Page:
'He takes risks, Andoni,' my dinner companion observed. 'He lives on a knife edge.' But, I asked, did he like Andoni's food? 'Look,' the Spanish gourmand replied, 'you either go along with this spiritual game of his or, frankly, you find him a pain in the balls.' A bunch of Catalan chefs at the table next to me who'd come along to San Sebastián to pick up some tricks at the gastronomy congress really got it badly in the balls. There were five of them, all good-quality chefs in their own right who serve straightforward fine food in a town on the foothills of the Pyrenees. After dinner I drove back with them to the city centre. They were indignant. Enraged. I couldn't print most of what they said but it boiled down to this: 'What a load of pretentious rubbish!' I said I tended to agree, while humbly acknowledging that if the cream of Spanish cheffery believed this guy to be the Picasso of his day, well, cubism was derided too when it first appeared on the art scene.
What was true, and where I entirely agreed with my outraged Catalan crew, was that I badly felt a need for one of those fat crimson super-steaks my friend from Teddington had gorged on. The next day my friend José Luis, the Basque who doesn't care about food, had us walk the streets for an hour before we found just the right place to have lunch. Asador Trapos, which dishes up traditional pre-nouvelle cuisine Basque food, was just what the doctor ordered. José Luis and I shared a plate of thick green beans with garlic and another of artichokes with clams, and then I had my longed-for half-kilo slab of red meat.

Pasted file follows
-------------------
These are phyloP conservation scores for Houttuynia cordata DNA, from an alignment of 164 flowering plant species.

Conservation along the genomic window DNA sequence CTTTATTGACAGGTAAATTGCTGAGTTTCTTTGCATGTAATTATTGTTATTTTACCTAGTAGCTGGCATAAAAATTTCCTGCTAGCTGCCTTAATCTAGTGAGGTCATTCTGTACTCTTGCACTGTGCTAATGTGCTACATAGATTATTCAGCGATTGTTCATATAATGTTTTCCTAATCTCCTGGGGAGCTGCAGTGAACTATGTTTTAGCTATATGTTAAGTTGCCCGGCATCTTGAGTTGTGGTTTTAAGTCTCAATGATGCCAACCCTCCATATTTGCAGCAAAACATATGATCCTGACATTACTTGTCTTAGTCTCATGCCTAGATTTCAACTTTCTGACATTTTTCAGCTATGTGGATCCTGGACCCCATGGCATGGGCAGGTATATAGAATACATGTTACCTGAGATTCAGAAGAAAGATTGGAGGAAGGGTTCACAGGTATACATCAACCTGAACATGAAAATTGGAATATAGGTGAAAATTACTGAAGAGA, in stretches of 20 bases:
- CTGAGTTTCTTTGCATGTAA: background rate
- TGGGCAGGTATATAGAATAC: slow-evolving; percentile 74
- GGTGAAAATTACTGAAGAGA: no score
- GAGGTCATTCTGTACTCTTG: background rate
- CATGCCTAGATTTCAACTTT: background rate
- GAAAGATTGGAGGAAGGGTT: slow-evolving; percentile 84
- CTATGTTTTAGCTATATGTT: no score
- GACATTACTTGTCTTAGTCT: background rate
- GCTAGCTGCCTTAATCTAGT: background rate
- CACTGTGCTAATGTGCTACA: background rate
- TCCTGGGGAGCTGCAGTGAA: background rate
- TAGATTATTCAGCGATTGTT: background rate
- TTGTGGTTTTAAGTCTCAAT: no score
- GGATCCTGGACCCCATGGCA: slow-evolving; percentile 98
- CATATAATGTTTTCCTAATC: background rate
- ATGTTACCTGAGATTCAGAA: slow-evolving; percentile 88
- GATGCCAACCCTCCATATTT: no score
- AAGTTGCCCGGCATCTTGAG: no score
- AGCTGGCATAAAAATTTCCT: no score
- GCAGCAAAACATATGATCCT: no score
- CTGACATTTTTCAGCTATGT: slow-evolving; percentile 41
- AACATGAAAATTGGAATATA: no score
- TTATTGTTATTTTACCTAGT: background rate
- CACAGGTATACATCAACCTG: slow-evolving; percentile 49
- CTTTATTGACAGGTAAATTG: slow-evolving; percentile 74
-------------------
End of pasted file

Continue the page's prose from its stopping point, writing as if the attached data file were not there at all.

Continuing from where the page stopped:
Chuletón de buey is what you ask for, the literal translation of which is 'ox chop', but what it really means is beef steak. I loved the fact that the waiter did not even ask me how I'd like the meat done. He brought it blood rare, sprinkled with rock salt, and accompanied by a bottle of red honest-to-goodness Rioja. I kept going back to the congress, gawping at the cutting-edgery of it all, but it was Asador Trapos and the tapas bars I went to that will linger much longer in the mind. Take a place called Barandiarán that I popped into one morning for breakfast. Again, I had never heard of this place before walking in, again it was a regular everyday place with soiled napkins on the floor but the spectacle that awaited me at the barra was a feast for the eyes.